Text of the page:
Last to let you down: Kadena Airmen ensure soft landing for pararescuemen

A U.S. Air Force pararescueman climbs aboard a boat after performing a static line jump as the sun sets after a lowlight training operation in the Pacific Ocean June 29, 2016. Air Force pararescue is one of the United States Department of Defense’s elite combat forces trained and equipped to conduct personnel rescue and recovery in both conventional and unconventional combat rescue operations. (U.S. Air Force photo by Senior Airman Omari Bernard)

A U.S. Air Force pararescueman climbs aboard a boat after performing a static line jump as the sun sets after a lowlight training operation in the Pacific Ocean June 29, 2016. Air Force pararescue is one of the United States Department of Defense’s elite combat forces trained and equipped to conduct personnel rescue and recovery in both conventional and unconventional combat rescue operations. (U.S. Air Force photo by Senior Airman Omari Bernard)

U.S. Air Force pararescumen, from the 31st rescue squadron, Kadena Air Base, Japan, float through the air after performing a static line jump from an MC-130J Commando, June 29, 2016, over the Pacific Ocean. Pararescuemen depend on the parachutes packed by expert air crew flight equipment personnel to be able to deploy anywhere to accomplish their mission. (U.S. Air Force photo by Senior Airman Omari Bernard)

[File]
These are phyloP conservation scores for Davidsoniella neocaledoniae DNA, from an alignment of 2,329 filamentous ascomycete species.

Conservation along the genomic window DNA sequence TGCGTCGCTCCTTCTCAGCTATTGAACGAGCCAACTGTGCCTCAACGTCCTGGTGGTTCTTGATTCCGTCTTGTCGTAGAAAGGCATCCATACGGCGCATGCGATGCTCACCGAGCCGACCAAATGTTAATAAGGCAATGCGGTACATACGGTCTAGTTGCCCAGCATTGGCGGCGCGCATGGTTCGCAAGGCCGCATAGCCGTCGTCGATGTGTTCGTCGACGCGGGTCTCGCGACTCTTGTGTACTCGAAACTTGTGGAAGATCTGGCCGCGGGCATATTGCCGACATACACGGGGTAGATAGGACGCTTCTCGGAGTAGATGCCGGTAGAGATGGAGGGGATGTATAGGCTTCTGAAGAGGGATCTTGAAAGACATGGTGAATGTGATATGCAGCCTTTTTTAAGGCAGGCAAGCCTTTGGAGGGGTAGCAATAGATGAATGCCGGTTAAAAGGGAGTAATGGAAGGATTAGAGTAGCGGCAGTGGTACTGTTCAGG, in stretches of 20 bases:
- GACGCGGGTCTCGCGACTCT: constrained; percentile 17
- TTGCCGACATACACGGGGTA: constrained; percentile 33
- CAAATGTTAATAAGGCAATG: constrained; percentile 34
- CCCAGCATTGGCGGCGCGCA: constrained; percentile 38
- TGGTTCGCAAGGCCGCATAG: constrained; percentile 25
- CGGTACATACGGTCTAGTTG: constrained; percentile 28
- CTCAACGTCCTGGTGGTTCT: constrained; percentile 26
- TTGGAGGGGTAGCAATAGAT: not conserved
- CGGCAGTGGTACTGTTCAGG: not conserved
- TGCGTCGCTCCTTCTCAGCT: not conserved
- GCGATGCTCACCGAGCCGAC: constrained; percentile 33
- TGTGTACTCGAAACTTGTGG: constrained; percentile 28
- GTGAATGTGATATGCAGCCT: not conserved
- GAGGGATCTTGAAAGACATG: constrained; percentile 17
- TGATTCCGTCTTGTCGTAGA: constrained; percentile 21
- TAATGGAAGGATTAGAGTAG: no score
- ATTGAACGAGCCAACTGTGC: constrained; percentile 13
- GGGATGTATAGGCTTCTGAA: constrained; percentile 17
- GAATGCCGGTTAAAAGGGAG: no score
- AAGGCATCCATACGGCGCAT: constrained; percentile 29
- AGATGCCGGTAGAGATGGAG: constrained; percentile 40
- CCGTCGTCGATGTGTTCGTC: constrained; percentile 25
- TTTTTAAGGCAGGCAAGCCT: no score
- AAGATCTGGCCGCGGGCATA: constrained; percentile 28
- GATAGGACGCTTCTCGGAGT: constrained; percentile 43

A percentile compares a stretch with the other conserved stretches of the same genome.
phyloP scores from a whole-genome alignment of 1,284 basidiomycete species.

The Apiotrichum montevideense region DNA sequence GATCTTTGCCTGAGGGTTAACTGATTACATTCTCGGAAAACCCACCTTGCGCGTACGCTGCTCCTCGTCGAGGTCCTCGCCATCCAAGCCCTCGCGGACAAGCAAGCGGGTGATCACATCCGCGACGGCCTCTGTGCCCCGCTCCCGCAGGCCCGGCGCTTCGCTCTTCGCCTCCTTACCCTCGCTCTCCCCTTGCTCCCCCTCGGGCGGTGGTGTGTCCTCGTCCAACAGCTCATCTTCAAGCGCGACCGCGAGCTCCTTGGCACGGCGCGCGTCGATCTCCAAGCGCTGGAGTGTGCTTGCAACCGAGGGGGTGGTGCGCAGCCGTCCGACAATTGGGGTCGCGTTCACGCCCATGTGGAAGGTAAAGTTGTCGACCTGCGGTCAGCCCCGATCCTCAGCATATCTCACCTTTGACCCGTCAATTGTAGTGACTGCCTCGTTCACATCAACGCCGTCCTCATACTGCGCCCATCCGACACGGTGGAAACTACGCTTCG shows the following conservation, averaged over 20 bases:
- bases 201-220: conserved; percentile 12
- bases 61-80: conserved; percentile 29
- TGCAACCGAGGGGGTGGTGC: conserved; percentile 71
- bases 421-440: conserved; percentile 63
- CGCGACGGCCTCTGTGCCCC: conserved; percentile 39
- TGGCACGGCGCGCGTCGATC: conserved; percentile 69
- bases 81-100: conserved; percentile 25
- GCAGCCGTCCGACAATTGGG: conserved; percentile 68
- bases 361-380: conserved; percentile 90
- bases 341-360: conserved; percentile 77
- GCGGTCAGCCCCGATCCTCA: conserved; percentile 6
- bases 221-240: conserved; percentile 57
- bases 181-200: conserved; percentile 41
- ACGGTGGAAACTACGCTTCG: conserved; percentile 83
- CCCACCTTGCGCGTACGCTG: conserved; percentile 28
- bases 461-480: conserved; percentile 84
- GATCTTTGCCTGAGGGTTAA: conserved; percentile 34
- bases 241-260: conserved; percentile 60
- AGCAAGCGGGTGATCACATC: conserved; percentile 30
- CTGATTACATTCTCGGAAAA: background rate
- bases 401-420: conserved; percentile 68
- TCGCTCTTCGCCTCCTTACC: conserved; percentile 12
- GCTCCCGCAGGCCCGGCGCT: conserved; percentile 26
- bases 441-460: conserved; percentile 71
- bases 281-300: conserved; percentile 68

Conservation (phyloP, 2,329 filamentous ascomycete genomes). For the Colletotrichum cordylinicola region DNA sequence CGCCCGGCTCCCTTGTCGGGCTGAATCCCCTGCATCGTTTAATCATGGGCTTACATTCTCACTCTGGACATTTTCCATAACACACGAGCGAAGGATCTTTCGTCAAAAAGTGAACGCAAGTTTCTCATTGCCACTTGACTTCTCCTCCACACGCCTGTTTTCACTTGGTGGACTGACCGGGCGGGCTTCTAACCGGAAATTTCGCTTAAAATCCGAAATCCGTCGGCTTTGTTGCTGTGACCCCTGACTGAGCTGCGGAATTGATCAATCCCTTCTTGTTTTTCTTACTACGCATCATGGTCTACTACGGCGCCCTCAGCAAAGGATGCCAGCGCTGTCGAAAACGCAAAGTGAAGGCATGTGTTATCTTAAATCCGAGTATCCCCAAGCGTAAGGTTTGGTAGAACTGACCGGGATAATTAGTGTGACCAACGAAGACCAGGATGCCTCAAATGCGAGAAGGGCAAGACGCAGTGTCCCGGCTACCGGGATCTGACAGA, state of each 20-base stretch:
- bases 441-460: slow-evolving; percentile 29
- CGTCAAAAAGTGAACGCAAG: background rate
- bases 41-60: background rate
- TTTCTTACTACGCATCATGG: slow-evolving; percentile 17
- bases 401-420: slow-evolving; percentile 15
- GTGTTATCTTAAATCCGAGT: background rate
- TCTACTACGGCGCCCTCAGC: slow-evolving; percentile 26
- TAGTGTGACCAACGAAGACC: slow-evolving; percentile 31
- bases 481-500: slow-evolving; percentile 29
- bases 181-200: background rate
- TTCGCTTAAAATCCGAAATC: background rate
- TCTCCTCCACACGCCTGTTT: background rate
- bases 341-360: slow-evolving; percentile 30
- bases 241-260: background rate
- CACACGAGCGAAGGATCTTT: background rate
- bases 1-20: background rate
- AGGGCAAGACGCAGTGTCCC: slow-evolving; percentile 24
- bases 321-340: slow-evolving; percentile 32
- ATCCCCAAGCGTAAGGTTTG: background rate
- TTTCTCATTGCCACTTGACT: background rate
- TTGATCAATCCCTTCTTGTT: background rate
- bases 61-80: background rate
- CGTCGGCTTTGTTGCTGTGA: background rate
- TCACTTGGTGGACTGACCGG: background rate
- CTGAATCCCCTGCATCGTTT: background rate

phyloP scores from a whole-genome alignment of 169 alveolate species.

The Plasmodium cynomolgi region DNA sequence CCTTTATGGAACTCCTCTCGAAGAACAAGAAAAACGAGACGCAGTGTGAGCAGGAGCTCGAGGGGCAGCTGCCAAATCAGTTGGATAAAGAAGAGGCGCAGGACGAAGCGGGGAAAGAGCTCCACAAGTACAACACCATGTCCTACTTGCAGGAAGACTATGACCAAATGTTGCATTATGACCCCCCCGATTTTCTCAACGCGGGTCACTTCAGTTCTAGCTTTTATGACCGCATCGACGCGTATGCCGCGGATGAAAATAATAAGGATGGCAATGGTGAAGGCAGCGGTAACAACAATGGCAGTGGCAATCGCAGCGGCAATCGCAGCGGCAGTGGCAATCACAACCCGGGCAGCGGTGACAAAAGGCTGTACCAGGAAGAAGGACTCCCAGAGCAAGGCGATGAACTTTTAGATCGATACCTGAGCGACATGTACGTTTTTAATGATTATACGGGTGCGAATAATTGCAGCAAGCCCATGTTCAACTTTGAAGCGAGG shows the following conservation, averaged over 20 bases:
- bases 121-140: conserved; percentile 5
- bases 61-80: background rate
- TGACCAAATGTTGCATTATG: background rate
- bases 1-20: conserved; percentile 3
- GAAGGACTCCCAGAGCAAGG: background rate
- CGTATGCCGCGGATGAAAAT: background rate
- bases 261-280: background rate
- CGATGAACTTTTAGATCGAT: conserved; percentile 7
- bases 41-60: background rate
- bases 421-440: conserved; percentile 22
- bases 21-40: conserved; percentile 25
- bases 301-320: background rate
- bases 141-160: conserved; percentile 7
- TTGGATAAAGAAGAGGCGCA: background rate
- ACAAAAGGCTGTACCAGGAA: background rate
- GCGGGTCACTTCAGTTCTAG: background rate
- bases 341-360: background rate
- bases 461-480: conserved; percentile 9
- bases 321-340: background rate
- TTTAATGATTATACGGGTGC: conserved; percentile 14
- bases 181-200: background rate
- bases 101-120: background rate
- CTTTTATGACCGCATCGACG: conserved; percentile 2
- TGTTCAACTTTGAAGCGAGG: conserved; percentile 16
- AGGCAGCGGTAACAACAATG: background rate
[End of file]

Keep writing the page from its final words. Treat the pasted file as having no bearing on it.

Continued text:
U.S. Air Force pararescumen, from the 31st rescue squadron, Kadena Air Base, Japan, float through the air after performing a static line jump from an MC-130J Commando, June 29, 2016, over the Pacific Ocean. Pararescuemen depend on the parachutes packed by expert air crew flight equipment personnel to be able to deploy anywhere to accomplish their mission. (U.S. Air Force photo by Senior Airman Omari Bernard)

U.S. Air Force Tech. Sgt. Mathew Michels, 31st Rescue Squadron aircrew flight equipment assistant NCOIC, retrieves a parachute from the Pacific Ocean during a pararescue training operation June 29, 2016, off the coast of Okinawa. The water-logged parachutes hauled in the from ocean can weigh up to 150 pounds, but must be cleaned and dried within two days to prevent corrosion and ensure the chutes’ effectiveness. (U.S. Air Force photo by Senior Airman Omari Bernard)

U.S. Air Force Tech. Sgt. Mathew Michels, 31st Rescue Squadron aircrew flight equipment assistant NCOIC, retrieves a parachute from the Pacific Ocean during a pararescue training operation June 29, 2016, off the coast of Okinawa. The water-logged parachutes hauled in the from ocean can weigh up to 150 pounds, but must be cleaned and dried within two days to prevent corrosion and ensure the chutes’ effectiveness. (U.S. Air Force photo by Senior Airman Omari Bernard)

Two pararescuemen, from Kadena Air Base’s 31st Rescue Squadron, parachute into the Pacific Ocean during a rescue training scenario June 29, 2016. Pararescuemen train both night and day to maintain critical skills for their missions. (U.S. Air Force photo by Senior Airman Omari Bernard)

Two pararescuemen, from Kadena Air Base’s 31st Rescue Squadron, parachute into the Pacific Ocean during a rescue training scenario June 29, 2016. Pararescuemen train both night and day to maintain critical skills for their missions. (U.S. Air Force photo by Senior Airman Omari Bernard)